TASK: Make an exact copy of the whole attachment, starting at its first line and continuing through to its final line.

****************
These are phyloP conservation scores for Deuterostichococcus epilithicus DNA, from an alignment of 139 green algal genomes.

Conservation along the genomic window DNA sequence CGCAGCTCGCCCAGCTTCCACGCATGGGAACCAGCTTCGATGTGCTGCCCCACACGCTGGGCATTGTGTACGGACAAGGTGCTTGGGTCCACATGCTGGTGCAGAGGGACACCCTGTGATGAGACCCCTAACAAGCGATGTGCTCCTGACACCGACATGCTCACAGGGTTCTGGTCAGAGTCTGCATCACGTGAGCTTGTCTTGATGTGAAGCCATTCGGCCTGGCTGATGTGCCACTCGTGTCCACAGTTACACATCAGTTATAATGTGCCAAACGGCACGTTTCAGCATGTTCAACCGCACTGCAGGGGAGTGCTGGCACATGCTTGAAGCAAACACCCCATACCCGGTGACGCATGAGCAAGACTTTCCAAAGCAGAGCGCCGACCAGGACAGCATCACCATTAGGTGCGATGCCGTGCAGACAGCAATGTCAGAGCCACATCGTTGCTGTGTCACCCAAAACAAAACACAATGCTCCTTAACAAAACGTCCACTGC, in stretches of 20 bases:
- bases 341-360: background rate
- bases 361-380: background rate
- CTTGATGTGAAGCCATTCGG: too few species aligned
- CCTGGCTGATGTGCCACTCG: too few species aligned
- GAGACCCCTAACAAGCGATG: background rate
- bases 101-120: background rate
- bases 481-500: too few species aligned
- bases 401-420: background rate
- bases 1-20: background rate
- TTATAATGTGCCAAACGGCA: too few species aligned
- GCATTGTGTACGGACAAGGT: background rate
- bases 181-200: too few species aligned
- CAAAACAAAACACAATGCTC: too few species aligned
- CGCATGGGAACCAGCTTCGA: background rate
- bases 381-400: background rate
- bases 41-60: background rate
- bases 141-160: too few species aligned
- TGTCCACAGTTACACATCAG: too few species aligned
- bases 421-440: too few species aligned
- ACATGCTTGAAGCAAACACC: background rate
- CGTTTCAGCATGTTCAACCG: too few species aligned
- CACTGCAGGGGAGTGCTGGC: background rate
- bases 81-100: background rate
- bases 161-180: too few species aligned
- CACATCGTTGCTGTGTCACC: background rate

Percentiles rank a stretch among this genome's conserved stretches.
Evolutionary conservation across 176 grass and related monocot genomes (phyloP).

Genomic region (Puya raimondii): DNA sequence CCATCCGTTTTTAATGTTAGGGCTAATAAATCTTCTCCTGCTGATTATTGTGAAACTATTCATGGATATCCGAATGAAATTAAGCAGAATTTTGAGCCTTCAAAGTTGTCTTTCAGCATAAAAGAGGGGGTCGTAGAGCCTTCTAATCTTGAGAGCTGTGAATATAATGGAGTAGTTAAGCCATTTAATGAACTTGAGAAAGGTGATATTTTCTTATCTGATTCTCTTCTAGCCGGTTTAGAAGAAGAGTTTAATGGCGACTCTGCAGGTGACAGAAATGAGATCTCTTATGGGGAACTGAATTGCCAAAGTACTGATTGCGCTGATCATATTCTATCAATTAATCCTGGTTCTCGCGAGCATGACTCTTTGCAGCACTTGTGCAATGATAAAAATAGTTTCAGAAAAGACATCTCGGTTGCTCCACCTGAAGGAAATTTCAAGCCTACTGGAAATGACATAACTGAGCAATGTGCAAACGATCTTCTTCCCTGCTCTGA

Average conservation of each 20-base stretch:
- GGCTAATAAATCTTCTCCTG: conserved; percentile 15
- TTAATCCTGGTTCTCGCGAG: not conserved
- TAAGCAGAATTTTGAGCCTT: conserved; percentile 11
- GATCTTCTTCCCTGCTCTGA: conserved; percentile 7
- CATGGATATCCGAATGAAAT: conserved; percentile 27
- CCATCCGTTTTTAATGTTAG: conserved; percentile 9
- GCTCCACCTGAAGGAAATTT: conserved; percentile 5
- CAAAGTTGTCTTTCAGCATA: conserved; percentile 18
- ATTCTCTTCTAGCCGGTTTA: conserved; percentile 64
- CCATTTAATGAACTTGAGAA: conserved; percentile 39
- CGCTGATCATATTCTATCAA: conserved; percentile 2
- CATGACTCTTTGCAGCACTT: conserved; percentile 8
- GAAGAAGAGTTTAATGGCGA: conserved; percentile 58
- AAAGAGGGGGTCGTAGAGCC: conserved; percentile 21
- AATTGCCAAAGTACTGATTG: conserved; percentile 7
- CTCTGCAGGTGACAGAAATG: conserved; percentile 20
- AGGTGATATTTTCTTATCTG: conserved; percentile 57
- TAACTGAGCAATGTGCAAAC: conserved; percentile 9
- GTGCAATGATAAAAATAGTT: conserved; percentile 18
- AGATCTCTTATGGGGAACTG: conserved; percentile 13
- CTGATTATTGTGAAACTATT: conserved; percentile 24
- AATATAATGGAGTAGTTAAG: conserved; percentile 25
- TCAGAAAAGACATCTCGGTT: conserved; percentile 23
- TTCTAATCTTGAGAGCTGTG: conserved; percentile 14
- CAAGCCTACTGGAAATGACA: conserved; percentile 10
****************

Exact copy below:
These are phyloP conservation scores for Deuterostichococcus epilithicus DNA, from an alignment of 139 green algal genomes.

Conservation along the genomic window DNA sequence CGCAGCTCGCCCAGCTTCCACGCATGGGAACCAGCTTCGATGTGCTGCCCCACACGCTGGGCATTGTGTACGGACAAGGTGCTTGGGTCCACATGCTGGTGCAGAGGGACACCCTGTGATGAGACCCCTAACAAGCGATGTGCTCCTGACACCGACATGCTCACAGGGTTCTGGTCAGAGTCTGCATCACGTGAGCTTGTCTTGATGTGAAGCCATTCGGCCTGGCTGATGTGCCACTCGTGTCCACAGTTACACATCAGTTATAATGTGCCAAACGGCACGTTTCAGCATGTTCAACCGCACTGCAGGGGAGTGCTGGCACATGCTTGAAGCAAACACCCCATACCCGGTGACGCATGAGCAAGACTTTCCAAAGCAGAGCGCCGACCAGGACAGCATCACCATTAGGTGCGATGCCGTGCAGACAGCAATGTCAGAGCCACATCGTTGCTGTGTCACCCAAAACAAAACACAATGCTCCTTAACAAAACGTCCACTGC, in stretches of 20 bases:
- bases 341-360: background rate
- bases 361-380: background rate
- CTTGATGTGAAGCCATTCGG: too few species aligned
- CCTGGCTGATGTGCCACTCG: too few species aligned
- GAGACCCCTAACAAGCGATG: background rate
- bases 101-120: background rate
- bases 481-500: too few species aligned
- bases 401-420: background rate
- bases 1-20: background rate
- TTATAATGTGCCAAACGGCA: too few species aligned
- GCATTGTGTACGGACAAGGT: background rate
- bases 181-200: too few species aligned
- CAAAACAAAACACAATGCTC: too few species aligned
- CGCATGGGAACCAGCTTCGA: background rate
- bases 381-400: background rate
- bases 41-60: background rate
- bases 141-160: too few species aligned
- TGTCCACAGTTACACATCAG: too few species aligned
- bases 421-440: too few species aligned
- ACATGCTTGAAGCAAACACC: background rate
- CGTTTCAGCATGTTCAACCG: too few species aligned
- CACTGCAGGGGAGTGCTGGC: background rate
- bases 81-100: background rate
- bases 161-180: too few species aligned
- CACATCGTTGCTGTGTCACC: background rate

Percentiles rank a stretch among this genome's conserved stretches.
Evolutionary conservation across 176 grass and related monocot genomes (phyloP).

Genomic region (Puya raimondii): DNA sequence CCATCCGTTTTTAATGTTAGGGCTAATAAATCTTCTCCTGCTGATTATTGTGAAACTATTCATGGATATCCGAATGAAATTAAGCAGAATTTTGAGCCTTCAAAGTTGTCTTTCAGCATAAAAGAGGGGGTCGTAGAGCCTTCTAATCTTGAGAGCTGTGAATATAATGGAGTAGTTAAGCCATTTAATGAACTTGAGAAAGGTGATATTTTCTTATCTGATTCTCTTCTAGCCGGTTTAGAAGAAGAGTTTAATGGCGACTCTGCAGGTGACAGAAATGAGATCTCTTATGGGGAACTGAATTGCCAAAGTACTGATTGCGCTGATCATATTCTATCAATTAATCCTGGTTCTCGCGAGCATGACTCTTTGCAGCACTTGTGCAATGATAAAAATAGTTTCAGAAAAGACATCTCGGTTGCTCCACCTGAAGGAAATTTCAAGCCTACTGGAAATGACATAACTGAGCAATGTGCAAACGATCTTCTTCCCTGCTCTGA

Average conservation of each 20-base stretch:
- GGCTAATAAATCTTCTCCTG: conserved; percentile 15
- TTAATCCTGGTTCTCGCGAG: not conserved
- TAAGCAGAATTTTGAGCCTT: conserved; percentile 11
- GATCTTCTTCCCTGCTCTGA: conserved; percentile 7
- CATGGATATCCGAATGAAAT: conserved; percentile 27
- CCATCCGTTTTTAATGTTAG: conserved; percentile 9
- GCTCCACCTGAAGGAAATTT: conserved; percentile 5
- CAAAGTTGTCTTTCAGCATA: conserved; percentile 18
- ATTCTCTTCTAGCCGGTTTA: conserved; percentile 64
- CCATTTAATGAACTTGAGAA: conserved; percentile 39
- CGCTGATCATATTCTATCAA: conserved; percentile 2
- CATGACTCTTTGCAGCACTT: conserved; percentile 8
- GAAGAAGAGTTTAATGGCGA: conserved; percentile 58
- AAAGAGGGGGTCGTAGAGCC: conserved; percentile 21
- AATTGCCAAAGTACTGATTG: conserved; percentile 7
- CTCTGCAGGTGACAGAAATG: conserved; percentile 20
- AGGTGATATTTTCTTATCTG: conserved; percentile 57
- TAACTGAGCAATGTGCAAAC: conserved; percentile 9
- GTGCAATGATAAAAATAGTT: conserved; percentile 18
- AGATCTCTTATGGGGAACTG: conserved; percentile 13
- CTGATTATTGTGAAACTATT: conserved; percentile 24
- AATATAATGGAGTAGTTAAG: conserved; percentile 25
- TCAGAAAAGACATCTCGGTT: conserved; percentile 23
- TTCTAATCTTGAGAGCTGTG: conserved; percentile 14
- CAAGCCTACTGGAAATGACA: conserved; percentile 10